SEATTLE – Boeing announced internally on Tuesday a new round of employee buyouts for engineers company-wide and warned that layoff notices will follow later this month to engineers in Washington state, where the company has a large presence.
Management did not cite a target for the number of projected job cuts.
The news comes after company Vice Chairman Ray Conner and the new chief executive of Boeing Commercial Airplanes, or BCA, Kevin McAllister, warned in December of the need to drive for further cuts in 2017.
John Hamilton, BCA vice president of engineering, sent a memo on the job cuts shortly after noon to all BCA engineering employees, managers and executives.
“As we enter 2017, our plan calls for us to reduce our Engineering staff,” Hamilton told employees. “I realize some of this news is unpleasant. But I wanted to respect your right to know what is occurring this year.”
Boeing spokesman Doug Alder said similar announcements will be coming for other work groups, such as production workers, as plans are finalized.
“We’ll be notifying employees as different areas and functions within BCA finalize their plans,” Alder said.
Hamilton’s memo states that details of a buyout offer will be sent on Friday to engineering employees in eligible skill classifications. Those who accept the offered buyout will end their employment on April 21.
The buyout package will be offered to employees in Washington state, southern California and South Carolina.
Hamilton’s message went on to say that 60-day involuntary layoff notices affecting only engineering employees in Washington will be sent out on Jan. 20, with layoffs effective March 24.
Those layoffs will affect employees in the skill classifications that were offered a buyout package last year, he said.
This year’s buyout offer is going out mostly to employees in different skill classifications. There will be further involuntary layoffs if not enough people accept the offer and it falls short of Boeing’s cost-saving target.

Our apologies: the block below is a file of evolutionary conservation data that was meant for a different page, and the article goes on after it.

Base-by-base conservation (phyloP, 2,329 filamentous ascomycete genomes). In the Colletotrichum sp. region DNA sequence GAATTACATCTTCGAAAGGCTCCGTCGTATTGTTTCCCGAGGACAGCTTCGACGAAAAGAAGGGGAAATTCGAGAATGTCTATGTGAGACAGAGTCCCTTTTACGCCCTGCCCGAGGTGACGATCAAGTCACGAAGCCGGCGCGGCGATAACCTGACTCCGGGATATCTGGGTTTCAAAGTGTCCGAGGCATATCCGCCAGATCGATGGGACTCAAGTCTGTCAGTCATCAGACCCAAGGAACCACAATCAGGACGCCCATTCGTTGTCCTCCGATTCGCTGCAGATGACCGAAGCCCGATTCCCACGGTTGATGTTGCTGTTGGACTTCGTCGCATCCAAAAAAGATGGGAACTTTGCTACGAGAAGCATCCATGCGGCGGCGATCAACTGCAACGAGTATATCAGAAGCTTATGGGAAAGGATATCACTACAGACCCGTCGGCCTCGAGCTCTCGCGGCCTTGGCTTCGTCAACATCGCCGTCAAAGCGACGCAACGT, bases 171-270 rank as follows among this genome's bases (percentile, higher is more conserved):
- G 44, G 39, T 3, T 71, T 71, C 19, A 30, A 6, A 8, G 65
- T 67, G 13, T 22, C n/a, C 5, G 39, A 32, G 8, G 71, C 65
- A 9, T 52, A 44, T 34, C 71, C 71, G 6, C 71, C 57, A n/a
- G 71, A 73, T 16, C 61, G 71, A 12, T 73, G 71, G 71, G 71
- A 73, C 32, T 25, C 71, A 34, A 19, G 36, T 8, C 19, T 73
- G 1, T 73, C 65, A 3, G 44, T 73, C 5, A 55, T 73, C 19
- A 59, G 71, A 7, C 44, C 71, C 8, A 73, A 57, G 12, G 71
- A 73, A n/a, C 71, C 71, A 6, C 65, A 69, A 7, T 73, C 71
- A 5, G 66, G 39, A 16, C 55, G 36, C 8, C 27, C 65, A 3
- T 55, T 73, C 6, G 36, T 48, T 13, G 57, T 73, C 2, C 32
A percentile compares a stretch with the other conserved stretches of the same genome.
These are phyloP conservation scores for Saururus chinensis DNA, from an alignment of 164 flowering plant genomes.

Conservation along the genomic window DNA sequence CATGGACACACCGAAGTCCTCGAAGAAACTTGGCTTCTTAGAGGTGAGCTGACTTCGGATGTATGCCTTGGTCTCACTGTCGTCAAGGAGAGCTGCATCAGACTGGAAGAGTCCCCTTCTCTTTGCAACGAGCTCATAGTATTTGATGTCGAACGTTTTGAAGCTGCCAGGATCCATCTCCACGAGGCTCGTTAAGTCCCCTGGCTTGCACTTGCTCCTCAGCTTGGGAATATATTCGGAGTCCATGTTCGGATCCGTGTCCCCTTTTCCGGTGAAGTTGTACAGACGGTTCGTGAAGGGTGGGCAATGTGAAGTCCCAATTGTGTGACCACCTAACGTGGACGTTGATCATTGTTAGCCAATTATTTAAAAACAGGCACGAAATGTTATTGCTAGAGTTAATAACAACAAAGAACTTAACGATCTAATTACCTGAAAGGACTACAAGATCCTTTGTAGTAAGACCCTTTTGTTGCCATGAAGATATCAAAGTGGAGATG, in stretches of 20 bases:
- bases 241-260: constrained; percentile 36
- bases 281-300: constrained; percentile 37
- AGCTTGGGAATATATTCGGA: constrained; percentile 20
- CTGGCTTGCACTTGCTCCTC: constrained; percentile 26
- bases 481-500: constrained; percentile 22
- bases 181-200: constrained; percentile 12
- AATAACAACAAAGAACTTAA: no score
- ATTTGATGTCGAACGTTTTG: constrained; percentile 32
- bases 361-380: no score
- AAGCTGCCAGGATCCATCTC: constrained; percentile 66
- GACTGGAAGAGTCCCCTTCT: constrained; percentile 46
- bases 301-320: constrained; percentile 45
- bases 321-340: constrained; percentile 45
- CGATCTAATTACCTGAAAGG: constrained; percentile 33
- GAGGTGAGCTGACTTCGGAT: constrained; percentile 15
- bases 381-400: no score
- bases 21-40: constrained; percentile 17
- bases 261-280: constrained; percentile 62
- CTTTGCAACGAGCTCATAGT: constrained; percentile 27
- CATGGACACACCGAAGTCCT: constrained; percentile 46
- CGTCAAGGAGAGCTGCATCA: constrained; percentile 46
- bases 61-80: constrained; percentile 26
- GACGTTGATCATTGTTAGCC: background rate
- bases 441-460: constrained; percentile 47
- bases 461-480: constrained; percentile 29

Hamilton said that there will be two additional rounds of buyouts and layoffs in engineering later this year.
The extent of the follow-on job cuts “will be driven by our business environment and the amount of voluntary attrition,” he said.
“We continue to operate in an environment characterized by fewer sales opportunities and tough competition,” Hamilton said. “The decision to lower the production rate on the 777 program announced in late-December underscores that environment and what we need to do to help Boeing win.”
Boeing spokesman Alder said the workforce reductions in 2017, as last year, will be achieved where possible through attrition and voluntary buyouts before involuntary layoffs.
He said the company will also “aggressively reduce overall spending in 2017 in non-labor areas.”
Ray Goforth, executive director of Boeing’s white-collar engineering union – the Society of Professional Engineering Employees in Aerospace, or SPEEA – said the process Boeing is following in cutting jobs was worked out in discussions with the union that led to last year’s surprise agreement to a new six-year SPEEA contract.
“This is all stuff we negotiated into that contract,” Goforth said. “We knew the company was going to lay off significant numbers of people. We wanted to make it as painless as possible.”
He said that of the jobs cuts through the end of November, 70 percent were voluntary.
Last year, a combination of leaving open positions unfilled, buyouts and forced layoffs slashed the Boeing workforce in Washington state by 7,357 jobs – a 9.3 percent reduction overall.
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